In addition to the project grants, grantees participate in shared learning conference calls three times annually. Funders and Northern Advisors are encouraged to build their understanding by joining the Shared Learning Calls as ‘listeners’.
Editor: What are the next steps for the Fund?
Julie: A call for applications is currently underway and we will make another round of grants in February, 2015. We are inviting more partners to the work and two new funders have joined this fall. We are particularly interested in exploring private partnerships with businesses that service the north. We will be supporting some new types of community-led solutions – investing in some new approaches and sharing the outcomes with northern communities. We also will be releasing a story-telling video in January, featuring five of the communities we have worked with and how they are addressing food issues. The video will be widely available as a tool for northerners to learn from each other. With the support of Health in Common, an evaluation organization, we will be conducting an evaluation on the funding model to identify the strengths, challenges and impact of working as a collaborative. We’re also developing a website for improved communication about the Fund & our collaborative model.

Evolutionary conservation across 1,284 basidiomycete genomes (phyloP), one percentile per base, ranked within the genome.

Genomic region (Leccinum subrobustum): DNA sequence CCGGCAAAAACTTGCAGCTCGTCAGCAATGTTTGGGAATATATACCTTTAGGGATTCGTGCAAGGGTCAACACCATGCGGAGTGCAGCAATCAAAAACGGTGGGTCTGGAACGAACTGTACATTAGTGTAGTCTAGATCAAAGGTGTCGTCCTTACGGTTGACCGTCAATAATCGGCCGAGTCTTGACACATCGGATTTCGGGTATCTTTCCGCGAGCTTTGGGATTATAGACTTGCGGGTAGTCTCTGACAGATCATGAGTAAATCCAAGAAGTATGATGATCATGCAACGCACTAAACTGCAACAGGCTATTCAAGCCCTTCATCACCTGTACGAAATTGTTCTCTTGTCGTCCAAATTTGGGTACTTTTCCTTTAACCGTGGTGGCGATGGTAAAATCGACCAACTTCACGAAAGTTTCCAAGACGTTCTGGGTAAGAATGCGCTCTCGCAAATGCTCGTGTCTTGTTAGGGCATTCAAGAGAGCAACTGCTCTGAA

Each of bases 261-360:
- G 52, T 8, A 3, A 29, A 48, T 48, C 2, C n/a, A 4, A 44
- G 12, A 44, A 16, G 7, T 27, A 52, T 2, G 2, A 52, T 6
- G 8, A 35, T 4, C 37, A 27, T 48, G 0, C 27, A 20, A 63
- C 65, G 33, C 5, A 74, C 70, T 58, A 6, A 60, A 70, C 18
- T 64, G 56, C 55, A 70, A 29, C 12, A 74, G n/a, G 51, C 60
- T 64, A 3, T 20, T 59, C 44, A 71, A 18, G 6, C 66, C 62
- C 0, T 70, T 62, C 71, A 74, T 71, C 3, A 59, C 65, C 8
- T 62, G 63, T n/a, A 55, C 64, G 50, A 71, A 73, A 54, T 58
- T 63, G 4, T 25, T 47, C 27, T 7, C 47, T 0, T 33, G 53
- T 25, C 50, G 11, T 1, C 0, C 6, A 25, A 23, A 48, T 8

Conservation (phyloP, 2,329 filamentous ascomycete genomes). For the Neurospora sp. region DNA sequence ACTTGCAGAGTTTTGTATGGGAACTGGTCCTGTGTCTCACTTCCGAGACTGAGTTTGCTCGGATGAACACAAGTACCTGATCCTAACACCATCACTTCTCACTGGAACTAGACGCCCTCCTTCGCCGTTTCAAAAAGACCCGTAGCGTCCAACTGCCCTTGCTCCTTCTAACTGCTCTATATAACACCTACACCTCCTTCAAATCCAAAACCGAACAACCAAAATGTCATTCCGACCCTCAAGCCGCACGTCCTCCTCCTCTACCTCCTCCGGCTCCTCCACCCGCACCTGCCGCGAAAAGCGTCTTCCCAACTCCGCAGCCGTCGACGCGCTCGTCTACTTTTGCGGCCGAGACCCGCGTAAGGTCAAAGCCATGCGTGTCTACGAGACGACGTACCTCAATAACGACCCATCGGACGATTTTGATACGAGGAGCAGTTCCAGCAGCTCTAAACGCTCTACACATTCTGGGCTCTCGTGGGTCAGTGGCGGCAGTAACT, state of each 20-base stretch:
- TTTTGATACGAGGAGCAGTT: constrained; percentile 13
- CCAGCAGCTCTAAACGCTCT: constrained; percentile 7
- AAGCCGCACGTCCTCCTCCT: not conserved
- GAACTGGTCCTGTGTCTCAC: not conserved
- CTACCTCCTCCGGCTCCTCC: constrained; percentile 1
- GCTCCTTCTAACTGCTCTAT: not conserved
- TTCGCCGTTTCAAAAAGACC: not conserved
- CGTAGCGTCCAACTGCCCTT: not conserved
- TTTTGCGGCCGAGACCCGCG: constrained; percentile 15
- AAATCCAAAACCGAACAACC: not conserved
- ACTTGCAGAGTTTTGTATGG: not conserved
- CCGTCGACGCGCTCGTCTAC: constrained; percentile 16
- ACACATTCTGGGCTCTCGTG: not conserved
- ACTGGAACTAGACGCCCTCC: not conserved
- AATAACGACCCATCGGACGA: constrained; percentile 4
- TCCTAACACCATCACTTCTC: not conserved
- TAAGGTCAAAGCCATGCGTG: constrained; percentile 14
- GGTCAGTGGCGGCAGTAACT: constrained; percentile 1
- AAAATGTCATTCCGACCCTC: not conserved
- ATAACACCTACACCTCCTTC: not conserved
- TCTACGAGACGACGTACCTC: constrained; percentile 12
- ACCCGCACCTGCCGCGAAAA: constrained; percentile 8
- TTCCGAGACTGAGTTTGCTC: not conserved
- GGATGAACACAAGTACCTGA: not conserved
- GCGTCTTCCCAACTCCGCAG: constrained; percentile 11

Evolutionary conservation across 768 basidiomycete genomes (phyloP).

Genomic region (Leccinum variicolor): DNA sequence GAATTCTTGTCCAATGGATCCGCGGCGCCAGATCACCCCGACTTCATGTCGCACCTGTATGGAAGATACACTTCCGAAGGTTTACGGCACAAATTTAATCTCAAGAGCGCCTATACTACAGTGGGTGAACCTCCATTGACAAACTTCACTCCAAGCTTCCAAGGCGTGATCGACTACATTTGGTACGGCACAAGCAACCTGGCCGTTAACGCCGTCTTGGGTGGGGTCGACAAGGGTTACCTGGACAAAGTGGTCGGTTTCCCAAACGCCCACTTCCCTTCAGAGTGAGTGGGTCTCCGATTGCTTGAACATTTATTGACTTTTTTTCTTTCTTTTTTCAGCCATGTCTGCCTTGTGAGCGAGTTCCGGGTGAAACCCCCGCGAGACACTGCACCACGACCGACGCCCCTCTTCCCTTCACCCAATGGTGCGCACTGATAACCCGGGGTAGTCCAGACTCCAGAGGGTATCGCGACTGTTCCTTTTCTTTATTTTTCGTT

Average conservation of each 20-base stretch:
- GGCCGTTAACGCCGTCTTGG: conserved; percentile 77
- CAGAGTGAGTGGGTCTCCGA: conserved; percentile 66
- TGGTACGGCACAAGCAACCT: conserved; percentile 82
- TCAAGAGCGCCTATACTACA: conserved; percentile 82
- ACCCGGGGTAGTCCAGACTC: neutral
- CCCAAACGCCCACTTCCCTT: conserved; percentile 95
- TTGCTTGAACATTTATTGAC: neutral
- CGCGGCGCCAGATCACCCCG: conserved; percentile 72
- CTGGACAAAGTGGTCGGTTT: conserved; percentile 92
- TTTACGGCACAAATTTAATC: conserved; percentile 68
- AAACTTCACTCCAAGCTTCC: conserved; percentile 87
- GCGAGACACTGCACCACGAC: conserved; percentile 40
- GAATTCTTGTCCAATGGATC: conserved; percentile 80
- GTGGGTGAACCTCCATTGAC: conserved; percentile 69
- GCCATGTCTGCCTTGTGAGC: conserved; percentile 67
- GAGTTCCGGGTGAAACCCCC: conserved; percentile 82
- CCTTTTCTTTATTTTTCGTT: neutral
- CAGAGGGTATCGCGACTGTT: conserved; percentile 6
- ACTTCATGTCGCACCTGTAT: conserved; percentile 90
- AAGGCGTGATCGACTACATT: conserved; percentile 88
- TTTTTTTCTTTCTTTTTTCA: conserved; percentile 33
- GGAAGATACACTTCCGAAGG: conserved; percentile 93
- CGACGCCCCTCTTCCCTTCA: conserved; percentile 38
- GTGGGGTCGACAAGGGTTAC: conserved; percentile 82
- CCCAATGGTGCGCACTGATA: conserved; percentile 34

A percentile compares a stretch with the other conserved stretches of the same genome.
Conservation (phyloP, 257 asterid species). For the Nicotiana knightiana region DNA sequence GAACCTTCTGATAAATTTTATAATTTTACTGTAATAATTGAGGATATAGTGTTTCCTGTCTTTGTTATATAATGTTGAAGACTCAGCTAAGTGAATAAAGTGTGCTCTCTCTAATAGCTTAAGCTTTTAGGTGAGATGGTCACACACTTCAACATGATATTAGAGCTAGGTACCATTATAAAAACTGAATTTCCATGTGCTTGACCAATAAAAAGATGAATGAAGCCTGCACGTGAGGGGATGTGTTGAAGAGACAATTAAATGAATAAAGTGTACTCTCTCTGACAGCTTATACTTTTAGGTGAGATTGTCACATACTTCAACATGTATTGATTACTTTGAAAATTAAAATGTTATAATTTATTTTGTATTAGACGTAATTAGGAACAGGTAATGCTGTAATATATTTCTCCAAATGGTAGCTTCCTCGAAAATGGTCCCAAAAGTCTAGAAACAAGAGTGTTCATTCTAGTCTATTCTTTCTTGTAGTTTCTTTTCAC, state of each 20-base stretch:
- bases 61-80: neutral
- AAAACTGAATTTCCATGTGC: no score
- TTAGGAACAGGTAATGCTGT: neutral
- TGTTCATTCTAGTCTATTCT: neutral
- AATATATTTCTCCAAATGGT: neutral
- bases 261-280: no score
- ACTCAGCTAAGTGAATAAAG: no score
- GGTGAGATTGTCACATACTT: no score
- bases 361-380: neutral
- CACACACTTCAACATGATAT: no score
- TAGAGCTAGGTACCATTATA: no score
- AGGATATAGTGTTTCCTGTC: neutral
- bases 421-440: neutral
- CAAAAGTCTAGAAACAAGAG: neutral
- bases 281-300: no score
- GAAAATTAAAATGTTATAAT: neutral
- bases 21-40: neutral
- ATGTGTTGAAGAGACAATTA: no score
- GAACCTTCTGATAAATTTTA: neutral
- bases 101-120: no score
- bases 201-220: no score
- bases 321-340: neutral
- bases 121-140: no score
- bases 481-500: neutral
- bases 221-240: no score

Editor: Thanks Julie for sharing your knowledge and enthusiasm. We wish you the very best with this pioneering initiative.
If you are interested in learning more about the Northern Manitoba Food, Culture and Community Fund, please contact Julie Price. You can also read more about the recent funder trip to northern Manitoba here.